Thursday, June 24, 2010

[olympiaworkers] CNT: Make Spain’s general strike indefinite Jun 23 2010

EU Threat: How the CNT newspaper illustrated the EU austerity measures threat

As a general strike is mooted to coincide with Europe-wide action, the
anarcho-syndicalist CNT union is warning that one day outings will not be
enough to deter deep public sector cuts

Spain's fifth general strike hasbeen set for September 29th amidst massive
public sector cuts and attacks on job security passed by the ruling
Socialist Party - and the Confederación Nacional del Trabajo is calling
for it to be made indefinite.

Following a one day public-sector strike earlier this month the union is
warning that "gesture strikes" will not be enough to force the government
to change course.

In a statement after the June 8th event they said: "The government's plans
to stabilise the economy through reducing the public deficit by 11% have
placed the cost of the economic crisis on the shoulders of the

"It is evident that the proposals are designed to satisfy banks and
employers by compromising with the neoliberal designs that prevail in the

"If there had been earlier mobilisations the government would not have
dared to present the measures announced and would have had to cut
elsewhere. It would have had to seek income where the money really is – on
the bench, through corporate taxes, inheritance, hedge funds etc.

"We believe it is a mistake to continue 'negotiating' labour reform, which
is simply a concession to employers. The only possiblility for correcting
this situation is to fight this economic aggression through social
confrontation, to continue and expand protests to all sectors."

"These great evils can only be treated with great remedies, and such
remedies do not include, of course, a 24-hour general strike which,
assuming that UGT and CCOO (the two major reformist unions in Spain) dared
to actually convene one, would act only as a giant safety valve for
employee discontent.

"An indefinite general strike paralysing the country until the government
withdraws anti-worker and anti-social actions would by contrast act as a
binder for workers to recover their class consciousness and act together,
with an eye to the destruction of the capitalist system through social
revolution which is the only truly effective medicine against congenital
diseases of the system.

Larger TUC-style unions called the public-sector strike on June 8th, which
the left claimed got 75% of public sector workers out (state sources put
it 16%) and saw tens of thousands of people on the streets in protest. The
public sector accounts for around 2.5 million jobs in Spain. However the
measure has made little impact on narrowly-passed plans to slash 5% from
public sector pay, part of a 15 billion euro package of austerity measures
being implemented in the next few years.

Other measures include the uncoupling of pension payments from inflation,
an end to tax breaks for new parents and cuts in public investment and
development aid of up to 6 billion euros. The Party is also taking the
opportunity to "free up the labour market" by making it easier to hire and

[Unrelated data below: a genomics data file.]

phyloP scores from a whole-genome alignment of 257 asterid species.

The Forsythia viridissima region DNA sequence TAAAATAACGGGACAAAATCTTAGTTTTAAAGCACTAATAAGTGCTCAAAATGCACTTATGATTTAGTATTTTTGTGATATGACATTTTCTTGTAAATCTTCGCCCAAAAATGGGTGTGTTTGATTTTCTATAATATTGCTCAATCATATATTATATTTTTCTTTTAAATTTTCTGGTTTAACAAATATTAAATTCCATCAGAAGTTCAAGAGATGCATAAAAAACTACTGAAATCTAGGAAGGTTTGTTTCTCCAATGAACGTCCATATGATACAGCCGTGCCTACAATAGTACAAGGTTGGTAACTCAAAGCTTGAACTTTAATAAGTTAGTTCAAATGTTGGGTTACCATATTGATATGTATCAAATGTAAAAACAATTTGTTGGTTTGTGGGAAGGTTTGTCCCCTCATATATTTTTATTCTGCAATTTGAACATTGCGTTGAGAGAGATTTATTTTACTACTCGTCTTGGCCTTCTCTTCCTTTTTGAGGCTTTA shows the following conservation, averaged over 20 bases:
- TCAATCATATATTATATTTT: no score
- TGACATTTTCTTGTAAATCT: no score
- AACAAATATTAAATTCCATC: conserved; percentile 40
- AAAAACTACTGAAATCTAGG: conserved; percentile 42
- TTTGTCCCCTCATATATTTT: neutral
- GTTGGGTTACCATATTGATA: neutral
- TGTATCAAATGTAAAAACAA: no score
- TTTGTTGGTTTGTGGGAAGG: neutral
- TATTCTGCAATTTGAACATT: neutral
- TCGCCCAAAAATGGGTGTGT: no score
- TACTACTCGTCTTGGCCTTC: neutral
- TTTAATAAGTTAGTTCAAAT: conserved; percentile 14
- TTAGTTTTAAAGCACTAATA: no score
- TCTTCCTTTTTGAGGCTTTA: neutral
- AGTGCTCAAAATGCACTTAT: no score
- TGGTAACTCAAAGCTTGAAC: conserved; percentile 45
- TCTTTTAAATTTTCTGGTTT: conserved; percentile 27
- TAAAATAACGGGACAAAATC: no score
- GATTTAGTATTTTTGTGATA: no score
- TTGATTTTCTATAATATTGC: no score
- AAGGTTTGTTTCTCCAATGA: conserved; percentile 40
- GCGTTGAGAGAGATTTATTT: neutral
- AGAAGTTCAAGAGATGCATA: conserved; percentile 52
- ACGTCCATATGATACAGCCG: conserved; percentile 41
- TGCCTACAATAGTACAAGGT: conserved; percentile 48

fire workers, a measure which would be likely to help drive a general
strike outside the public sector.

Its actions, taken as Spain is threatened by international markets over
its debt ratio, are widely seen as a betrayal of the electoral promises
which put the Socialist Party (PSOE) and Jose Zapatero into power in 2004
on the back of widespread discontent with the right, though anarchist
groups in the country have pointed to the situation as emblematic of party
politicians' inability to represent working people.

In an editorial for the periodical CNT, the union noted: "Economic crises
are inherent in the capitalist system and will, unfortunately for
humanity, regularly occur as long as the system exists.

"At the end of the day, the problem lies in the balance of power between
two social classes with conflicting interests - the bourgeois class, which
holds exclusive ownership of the means of production and distribution, and
the proletarian class, which has no more than their manual and
intellectual labour to sell as dearly as possible. The salary of the
employee, and therefore the worker himself, is just another cost of
production like machinery, electrical power or fuel.

"And when the worker is considered this way, not as a human being but as a
cost to be cut without a second thought, you can do with them what you
will, without remorse. That is neither more nor less than what capitalists
do with us now.

"We can not remain silent before these measures announced by the
government, which will result in yet more desecration of labour right to
add to a long list of infamies imposed since this pompously-named
"democracy" came into existence. Lowering the salaries of officials and
freezing or eliminating pensions, among other measures, are not
appropriate ways to solve the so-called crisis, and will have the
determined opposition of the CNT."

- Discussion thread on

- An edited version of this article first appeared in Freedom anarchist

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